Wednesday, March 28, 2018

Sesar Canyon
To the Lookout
March 7, 2018

The Sesar Canyon trail is actually an old road that eventually meets up with the Nordhoff Ridge Road 12 winding, steep miles later.  Today we are hiking up to the Lookout which is a good uphill haul and about 3 miles one way.   We notice more burned out structures on the drive up to the Upper Ojai and how green the pastures are at Black Mountain Ranch.

Our hike begins on the road and immediately we can hear the creek running.  Our favorite Toyon bush has taken a hit and we will miss the abundance of red berries it glorified every year.

Immediately we can tell that this area had an intense burn. Rocks are blackened and some have split with the heat.  The ground is charred and looks like a charcoal kiln.  The saving grace is that the bottom of the creek bed is mostly spared at least enough to shed some green in the canyon.

We meet only four male hikers in the early morning who start every day by trekking to the second creek crossing and then head back to the Summit Burger Stand for breakfast and coffee.  Now that is the way to rock retirement and we will be doing this in the future (I'm still working :-).

The creek crossings are such a refreshment and luxury.  Bodee and Lucy can sense the running water way before we can see or hear it and they forge ahead.  Rock hopping  is a pleasure these days and I beg for the day when I can pack my water shoes in my pack again - It's been years since they had a presence in my pack because of the drought!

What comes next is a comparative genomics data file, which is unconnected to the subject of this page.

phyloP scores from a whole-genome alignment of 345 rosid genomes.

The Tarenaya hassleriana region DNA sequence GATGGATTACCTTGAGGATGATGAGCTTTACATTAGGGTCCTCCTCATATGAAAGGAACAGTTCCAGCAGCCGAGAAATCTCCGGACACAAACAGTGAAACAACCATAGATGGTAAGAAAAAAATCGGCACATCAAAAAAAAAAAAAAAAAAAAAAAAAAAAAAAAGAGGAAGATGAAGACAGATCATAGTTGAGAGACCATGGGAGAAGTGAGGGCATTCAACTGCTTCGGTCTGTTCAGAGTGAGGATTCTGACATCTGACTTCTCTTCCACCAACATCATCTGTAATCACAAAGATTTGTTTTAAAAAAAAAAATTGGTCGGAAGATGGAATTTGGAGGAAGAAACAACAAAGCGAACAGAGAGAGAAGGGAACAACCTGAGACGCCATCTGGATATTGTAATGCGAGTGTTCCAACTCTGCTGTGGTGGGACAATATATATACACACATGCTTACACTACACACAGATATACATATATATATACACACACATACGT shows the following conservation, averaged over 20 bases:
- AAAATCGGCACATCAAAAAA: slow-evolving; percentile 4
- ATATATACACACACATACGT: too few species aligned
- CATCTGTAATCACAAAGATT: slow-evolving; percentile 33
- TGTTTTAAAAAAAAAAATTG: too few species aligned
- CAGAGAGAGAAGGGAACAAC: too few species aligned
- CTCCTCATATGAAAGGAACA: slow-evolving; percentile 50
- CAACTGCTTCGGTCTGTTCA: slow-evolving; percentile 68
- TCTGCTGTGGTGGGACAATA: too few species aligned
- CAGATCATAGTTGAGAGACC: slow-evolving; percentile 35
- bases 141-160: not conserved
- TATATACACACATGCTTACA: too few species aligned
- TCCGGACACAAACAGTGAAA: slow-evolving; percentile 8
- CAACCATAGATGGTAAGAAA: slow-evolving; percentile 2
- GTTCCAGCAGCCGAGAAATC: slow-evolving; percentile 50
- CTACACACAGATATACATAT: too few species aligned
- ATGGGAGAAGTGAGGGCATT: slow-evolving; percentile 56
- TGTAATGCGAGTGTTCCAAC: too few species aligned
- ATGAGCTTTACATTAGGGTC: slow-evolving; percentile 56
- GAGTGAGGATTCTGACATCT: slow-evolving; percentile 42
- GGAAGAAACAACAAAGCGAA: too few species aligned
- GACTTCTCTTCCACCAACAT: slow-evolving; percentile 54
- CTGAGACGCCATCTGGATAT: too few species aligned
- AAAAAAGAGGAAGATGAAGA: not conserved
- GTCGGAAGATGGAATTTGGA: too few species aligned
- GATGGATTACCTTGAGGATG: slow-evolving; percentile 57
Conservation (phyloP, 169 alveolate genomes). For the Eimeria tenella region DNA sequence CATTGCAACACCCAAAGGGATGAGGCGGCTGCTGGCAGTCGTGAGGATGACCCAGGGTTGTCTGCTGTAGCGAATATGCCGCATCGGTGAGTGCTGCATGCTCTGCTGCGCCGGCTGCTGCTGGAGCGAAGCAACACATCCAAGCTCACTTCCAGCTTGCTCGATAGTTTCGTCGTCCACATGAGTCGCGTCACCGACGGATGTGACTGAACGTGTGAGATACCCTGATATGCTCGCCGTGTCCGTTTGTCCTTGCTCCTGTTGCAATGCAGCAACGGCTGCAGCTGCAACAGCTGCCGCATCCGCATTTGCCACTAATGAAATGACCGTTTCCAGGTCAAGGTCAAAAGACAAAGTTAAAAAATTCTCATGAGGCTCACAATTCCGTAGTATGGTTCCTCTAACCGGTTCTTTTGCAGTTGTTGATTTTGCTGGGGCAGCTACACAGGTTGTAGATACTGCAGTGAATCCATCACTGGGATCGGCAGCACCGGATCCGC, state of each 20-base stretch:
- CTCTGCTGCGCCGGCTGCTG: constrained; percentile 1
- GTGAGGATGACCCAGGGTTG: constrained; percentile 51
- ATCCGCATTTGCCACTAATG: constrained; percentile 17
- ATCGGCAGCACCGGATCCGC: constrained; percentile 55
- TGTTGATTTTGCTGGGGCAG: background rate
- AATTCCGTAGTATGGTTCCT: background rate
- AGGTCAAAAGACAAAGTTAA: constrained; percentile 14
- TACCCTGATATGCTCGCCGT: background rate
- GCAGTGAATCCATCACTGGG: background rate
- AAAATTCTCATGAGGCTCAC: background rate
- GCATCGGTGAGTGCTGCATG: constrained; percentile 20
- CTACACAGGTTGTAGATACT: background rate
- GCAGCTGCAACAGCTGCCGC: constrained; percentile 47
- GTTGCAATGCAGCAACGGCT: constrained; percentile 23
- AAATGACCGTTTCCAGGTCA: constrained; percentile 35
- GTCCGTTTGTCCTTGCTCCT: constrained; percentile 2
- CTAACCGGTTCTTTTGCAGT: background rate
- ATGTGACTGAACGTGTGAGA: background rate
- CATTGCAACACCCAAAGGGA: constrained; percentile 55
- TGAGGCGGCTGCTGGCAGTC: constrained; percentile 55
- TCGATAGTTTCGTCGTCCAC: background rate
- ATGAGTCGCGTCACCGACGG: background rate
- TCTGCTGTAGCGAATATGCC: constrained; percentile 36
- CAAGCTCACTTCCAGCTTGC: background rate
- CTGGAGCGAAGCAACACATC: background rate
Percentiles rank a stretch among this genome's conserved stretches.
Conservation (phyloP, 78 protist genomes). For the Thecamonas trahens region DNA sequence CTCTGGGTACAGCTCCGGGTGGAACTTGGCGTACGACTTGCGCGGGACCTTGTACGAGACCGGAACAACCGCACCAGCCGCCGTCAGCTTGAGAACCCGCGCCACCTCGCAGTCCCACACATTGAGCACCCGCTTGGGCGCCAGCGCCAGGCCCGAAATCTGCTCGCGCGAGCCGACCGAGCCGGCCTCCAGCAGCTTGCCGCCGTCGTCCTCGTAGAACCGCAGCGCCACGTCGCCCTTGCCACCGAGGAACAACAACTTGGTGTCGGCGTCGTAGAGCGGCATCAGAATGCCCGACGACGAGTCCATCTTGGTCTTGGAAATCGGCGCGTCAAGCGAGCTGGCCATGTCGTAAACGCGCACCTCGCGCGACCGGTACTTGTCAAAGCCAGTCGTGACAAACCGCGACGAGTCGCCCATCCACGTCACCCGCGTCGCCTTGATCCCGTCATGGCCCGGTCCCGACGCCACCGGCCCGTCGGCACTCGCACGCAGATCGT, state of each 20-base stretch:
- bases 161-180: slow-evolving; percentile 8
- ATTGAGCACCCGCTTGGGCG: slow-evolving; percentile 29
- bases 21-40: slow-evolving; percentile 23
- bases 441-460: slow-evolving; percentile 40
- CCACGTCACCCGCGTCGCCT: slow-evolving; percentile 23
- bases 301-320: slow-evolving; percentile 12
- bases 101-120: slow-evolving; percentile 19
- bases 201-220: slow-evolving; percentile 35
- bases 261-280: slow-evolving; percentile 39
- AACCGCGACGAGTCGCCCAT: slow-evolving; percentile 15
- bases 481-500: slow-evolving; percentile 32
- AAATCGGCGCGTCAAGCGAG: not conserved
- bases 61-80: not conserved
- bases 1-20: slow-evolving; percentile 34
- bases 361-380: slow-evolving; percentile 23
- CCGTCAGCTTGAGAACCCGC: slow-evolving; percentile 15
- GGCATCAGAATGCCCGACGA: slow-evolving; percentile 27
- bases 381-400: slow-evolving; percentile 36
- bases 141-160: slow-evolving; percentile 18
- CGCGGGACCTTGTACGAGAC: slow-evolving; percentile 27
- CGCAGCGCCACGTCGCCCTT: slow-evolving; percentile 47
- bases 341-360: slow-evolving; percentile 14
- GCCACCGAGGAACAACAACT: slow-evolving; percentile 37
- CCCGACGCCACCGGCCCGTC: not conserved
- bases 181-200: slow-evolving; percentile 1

The trail/road is grisly and we have to be aware of troubled trees and loose scree.  We can hear the scree sliding down the slopes and it's overtaking the road.  We clamor through the debris, head up to the hairpin turn and enjoy the creek before heading up to the lookout.

Looking south we can see the Upper Ojai Valley with it's charred perimeter and looking north we can view the burned and scarred Topa Topa mountains.

We observe lupine and fennel taking hold and the oaks and sycamores are seriously trying to put out some leaves.  It's a study of perseverance in the highest regard.  Plants have strong wills and we see signs of that everywhere even in these seriously burned areas.  We respect and honor their endurance.

We will hike Sesar Canyon again shortly and see how things have changed.  Those of us who hike and have an intimacy with the wild lands have a greater understanding of what a wild fire does to an environment.   Today we reflected on life, the will to live and our own mental recovery.

Hike with Perspective,

Beth & Laura
Bodee & Luci

No comments:

Post a Comment